Philippians 3:1
Finally, brethren, rejoice in the Lord. The key-note of the Epistle still recurs.

I. THE NATURE OF JOY IN THE LORD. It is to make him the object of our joy:

1. For what he is in himself, the God of love and light and blessing.

2. For what he is to us:

(1) our Preserver (Psalm 46:1, 2);

(2) our Redeemer (Hebrews 2:18; Psalm 27:1);

(3) our God (Hebrews 8:10).

The world rejoices in creation and sees no joy in God, but the believer finds the joy of the Lord to be his strength (Nehemiah 8:10).

II. THE DUTY OF REJOICING IN THE LORD.

1. It is a commanded duty.

2. Christ prays for it. (John 17:13.)

3. The Holy Spirit works it in us. (John 16:7; Galatians 5:22.)

4. It is necessary to the fullness of our Christian experience.

(1) As lessening our love of the world and of sinful pleasures (Psalm 4:7; Psalm 84:10).

(2) As making us more active in the Lord's service (Deuteronomy 28:47; Nehemiah 8:10).

(3) As supporting us under the weight of troubles (1 Peter 1:7, 8).

III. HOW WE OUGHT TO REJOICE IN THE LORD.

1. We ought to live above the world. (2 Corinthians 4:18.)

2. We ought to avoid everything inconsistent with this joy.

(1) Gross sins (2 Corinthians 1:12).

(2) Unbelieving thoughts.

3. We ought to cherish a constant trust in the Lord. (Hebrews 13:6; Isaiah 55:7; Isaiah 49:13, 14. See hints on Philippians 4:1.) - T.C.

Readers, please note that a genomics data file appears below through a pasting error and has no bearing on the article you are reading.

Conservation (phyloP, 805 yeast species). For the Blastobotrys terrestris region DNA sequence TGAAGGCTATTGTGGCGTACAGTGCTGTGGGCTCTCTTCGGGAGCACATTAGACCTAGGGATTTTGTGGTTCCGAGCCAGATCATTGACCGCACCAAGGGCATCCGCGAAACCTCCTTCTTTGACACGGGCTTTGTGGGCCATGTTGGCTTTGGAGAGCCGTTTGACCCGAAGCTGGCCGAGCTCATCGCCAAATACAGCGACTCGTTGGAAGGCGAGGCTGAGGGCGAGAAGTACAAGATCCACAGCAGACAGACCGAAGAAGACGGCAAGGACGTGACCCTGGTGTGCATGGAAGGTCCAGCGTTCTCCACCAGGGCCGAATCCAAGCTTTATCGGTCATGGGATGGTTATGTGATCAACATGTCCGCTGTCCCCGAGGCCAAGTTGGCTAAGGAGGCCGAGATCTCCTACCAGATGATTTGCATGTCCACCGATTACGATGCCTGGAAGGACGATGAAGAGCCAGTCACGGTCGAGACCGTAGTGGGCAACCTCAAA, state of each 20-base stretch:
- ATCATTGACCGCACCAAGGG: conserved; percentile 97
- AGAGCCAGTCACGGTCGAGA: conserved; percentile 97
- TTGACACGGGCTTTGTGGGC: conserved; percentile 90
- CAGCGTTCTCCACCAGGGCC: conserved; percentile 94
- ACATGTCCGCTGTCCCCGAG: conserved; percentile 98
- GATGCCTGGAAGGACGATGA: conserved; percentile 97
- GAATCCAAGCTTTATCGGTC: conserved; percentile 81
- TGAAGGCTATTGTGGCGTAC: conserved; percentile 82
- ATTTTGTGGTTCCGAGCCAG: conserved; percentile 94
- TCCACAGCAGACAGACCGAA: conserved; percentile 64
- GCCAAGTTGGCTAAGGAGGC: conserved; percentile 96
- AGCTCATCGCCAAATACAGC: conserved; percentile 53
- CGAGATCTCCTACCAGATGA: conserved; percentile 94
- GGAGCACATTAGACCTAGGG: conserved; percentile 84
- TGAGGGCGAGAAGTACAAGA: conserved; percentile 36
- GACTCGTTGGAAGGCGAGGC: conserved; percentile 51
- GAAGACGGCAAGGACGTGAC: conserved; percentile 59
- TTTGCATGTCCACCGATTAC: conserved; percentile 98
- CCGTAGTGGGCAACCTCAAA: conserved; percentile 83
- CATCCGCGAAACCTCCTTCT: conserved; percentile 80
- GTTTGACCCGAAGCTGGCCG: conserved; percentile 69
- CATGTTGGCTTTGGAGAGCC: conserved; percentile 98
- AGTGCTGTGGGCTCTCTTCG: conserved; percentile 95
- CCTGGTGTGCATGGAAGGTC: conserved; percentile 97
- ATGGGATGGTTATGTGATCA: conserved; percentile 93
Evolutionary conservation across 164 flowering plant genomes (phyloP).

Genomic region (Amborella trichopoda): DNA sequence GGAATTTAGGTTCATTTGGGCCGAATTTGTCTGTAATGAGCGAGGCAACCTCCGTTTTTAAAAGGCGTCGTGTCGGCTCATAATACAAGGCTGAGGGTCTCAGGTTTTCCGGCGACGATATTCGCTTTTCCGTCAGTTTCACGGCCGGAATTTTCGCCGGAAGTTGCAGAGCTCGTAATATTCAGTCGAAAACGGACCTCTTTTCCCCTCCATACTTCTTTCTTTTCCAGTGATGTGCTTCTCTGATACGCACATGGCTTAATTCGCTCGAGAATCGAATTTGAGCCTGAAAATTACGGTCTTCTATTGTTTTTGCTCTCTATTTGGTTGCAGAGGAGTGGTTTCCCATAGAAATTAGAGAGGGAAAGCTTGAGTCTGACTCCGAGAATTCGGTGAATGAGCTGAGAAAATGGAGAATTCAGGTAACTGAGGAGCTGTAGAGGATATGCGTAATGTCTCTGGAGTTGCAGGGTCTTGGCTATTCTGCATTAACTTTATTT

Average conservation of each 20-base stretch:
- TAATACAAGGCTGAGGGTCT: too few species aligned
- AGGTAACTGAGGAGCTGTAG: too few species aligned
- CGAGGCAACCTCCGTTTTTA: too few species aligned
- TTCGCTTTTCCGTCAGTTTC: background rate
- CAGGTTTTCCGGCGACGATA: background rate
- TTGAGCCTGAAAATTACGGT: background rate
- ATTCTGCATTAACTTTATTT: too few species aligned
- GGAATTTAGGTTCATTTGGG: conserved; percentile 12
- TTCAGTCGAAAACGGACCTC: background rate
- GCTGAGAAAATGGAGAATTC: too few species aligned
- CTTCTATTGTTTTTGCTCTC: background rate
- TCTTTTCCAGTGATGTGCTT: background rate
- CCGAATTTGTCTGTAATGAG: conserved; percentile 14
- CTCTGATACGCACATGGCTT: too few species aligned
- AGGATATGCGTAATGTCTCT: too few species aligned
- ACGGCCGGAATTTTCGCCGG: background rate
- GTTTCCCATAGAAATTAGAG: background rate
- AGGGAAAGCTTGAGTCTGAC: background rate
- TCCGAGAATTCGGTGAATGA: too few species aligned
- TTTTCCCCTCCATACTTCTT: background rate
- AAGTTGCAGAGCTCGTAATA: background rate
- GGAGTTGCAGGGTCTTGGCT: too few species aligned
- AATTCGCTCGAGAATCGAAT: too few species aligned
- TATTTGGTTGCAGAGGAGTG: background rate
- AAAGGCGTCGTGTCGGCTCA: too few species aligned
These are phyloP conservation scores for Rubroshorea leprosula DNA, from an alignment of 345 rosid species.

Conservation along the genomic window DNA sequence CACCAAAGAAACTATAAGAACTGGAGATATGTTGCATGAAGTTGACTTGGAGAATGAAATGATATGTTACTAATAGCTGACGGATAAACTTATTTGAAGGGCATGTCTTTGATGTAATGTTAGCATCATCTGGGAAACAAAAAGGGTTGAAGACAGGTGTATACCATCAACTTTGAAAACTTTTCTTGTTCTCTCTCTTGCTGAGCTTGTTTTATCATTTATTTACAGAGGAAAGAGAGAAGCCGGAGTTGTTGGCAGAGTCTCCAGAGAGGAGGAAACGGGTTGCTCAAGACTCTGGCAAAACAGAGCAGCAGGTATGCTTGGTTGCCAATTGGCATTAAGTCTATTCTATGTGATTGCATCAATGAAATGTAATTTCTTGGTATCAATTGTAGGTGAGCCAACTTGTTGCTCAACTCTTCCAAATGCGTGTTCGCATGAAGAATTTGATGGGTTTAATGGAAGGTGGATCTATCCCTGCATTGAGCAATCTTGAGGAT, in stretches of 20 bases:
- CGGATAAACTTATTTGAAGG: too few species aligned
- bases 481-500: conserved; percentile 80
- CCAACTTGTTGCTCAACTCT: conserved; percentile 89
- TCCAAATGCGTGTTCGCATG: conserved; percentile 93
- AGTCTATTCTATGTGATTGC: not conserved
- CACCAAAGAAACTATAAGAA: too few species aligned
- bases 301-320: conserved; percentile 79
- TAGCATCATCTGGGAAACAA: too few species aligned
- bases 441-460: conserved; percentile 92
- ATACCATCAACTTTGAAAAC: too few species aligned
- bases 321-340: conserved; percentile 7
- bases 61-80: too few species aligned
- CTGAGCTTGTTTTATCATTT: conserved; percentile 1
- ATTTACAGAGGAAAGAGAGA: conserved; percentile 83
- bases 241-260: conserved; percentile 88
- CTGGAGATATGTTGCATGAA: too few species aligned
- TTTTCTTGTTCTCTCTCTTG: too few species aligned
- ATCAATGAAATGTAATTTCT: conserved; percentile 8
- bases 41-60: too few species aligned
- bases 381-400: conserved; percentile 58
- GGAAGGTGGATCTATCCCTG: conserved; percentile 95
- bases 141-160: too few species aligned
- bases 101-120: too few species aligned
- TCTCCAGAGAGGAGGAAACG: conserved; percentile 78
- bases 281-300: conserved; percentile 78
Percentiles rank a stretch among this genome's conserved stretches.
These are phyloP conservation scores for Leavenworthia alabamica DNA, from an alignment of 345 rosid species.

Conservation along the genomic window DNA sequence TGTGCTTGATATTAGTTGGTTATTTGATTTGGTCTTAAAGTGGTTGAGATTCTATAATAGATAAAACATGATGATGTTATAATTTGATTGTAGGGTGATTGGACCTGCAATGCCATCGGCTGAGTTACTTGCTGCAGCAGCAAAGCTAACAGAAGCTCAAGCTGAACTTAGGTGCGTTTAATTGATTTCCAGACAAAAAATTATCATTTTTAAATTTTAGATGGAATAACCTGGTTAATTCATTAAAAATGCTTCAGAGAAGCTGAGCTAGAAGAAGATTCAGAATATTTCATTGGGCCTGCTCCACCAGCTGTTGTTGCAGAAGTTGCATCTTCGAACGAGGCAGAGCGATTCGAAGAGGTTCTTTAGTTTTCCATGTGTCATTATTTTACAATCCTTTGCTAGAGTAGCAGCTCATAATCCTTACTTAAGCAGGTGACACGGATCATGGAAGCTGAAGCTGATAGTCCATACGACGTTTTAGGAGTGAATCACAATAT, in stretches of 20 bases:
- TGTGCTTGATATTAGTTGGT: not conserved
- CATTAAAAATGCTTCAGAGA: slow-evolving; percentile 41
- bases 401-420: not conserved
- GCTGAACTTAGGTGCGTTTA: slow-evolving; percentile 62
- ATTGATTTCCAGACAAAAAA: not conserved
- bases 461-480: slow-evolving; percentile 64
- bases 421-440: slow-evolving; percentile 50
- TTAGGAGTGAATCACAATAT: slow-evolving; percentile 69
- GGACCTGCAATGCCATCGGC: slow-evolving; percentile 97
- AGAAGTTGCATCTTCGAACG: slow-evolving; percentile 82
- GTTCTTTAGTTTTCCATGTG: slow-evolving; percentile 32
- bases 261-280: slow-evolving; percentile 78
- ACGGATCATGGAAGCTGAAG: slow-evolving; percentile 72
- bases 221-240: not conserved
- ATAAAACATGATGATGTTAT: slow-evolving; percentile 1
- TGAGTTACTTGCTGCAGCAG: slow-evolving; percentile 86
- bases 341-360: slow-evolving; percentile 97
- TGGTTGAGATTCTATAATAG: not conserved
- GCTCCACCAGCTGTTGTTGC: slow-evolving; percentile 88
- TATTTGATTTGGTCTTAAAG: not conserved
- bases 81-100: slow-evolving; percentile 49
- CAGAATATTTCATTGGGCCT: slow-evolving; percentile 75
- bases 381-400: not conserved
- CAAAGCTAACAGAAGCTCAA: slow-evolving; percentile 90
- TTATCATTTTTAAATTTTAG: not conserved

Finally, my brethren
1. What were the things not irksome and safe?

(1)Counsels in some lost Epistles.

(2)Messages delivered by word of mouth through his delegates.

(3)Earlier verbal communications.

(4)Something in the Epistle.The latter probably referring —(a) to the main topic of the letter — rejoicing, or making their boast in Christ; or(b) to their dissentions, a reference in the making of which he was interrupted. Each supplies a good sense. In the first case he proposes to dwell once more on that which will be the sure antidote to false pride, in the other he will add some further counsels respecting their dissensions.

2. Since the apostle seems to be about to conclude, what occasioned the interruption? Probably some outbreak of Jewish proselytism respecting which he warns the Philippians in plain language. At the word "concision" he enters on a fresh line of thought which occupies the rest of the chapter.

I. HE AFFIRMS THAT HE AND HIS GENTILE BRETHREN HAVE THE MOST VALID CLAIM TO WHAT THE JEWS SO DEARLY PRIZED. "We are the circumcision." He justifies his assertion by describing —

1. The nature of their worship. The one essential thing in worship is its spirit. The kind of worship the proselytizers offered rested largely on forms. If the form were only according to their pattern it was enough. The apostle, on the contrary, takes his stand on the requirement of our Lord: "God is a spirit," etc. Heart, not hand, lip, knee worship was the main thing, and in this respect they and he were more in harmony with the purpose of circumcision than those who submitted to the rite.

2. The ground of their trust. They rested in position rather than privilege. Circumcision was the sum of Jewish privilege. It was the main thing about which the Jews boasted. But their high privilege had not led them to a high morality, but had been made a cloak for sin. In contrast with this Paul puts Christian conduct. Christians rejoiced, or made their boast, in Christ Jesus, and had no confidence in the flesh. They looked to Him as the fulfiller of all righteousness for us and the example of all righteousness in us. Theirs was a prideless pride.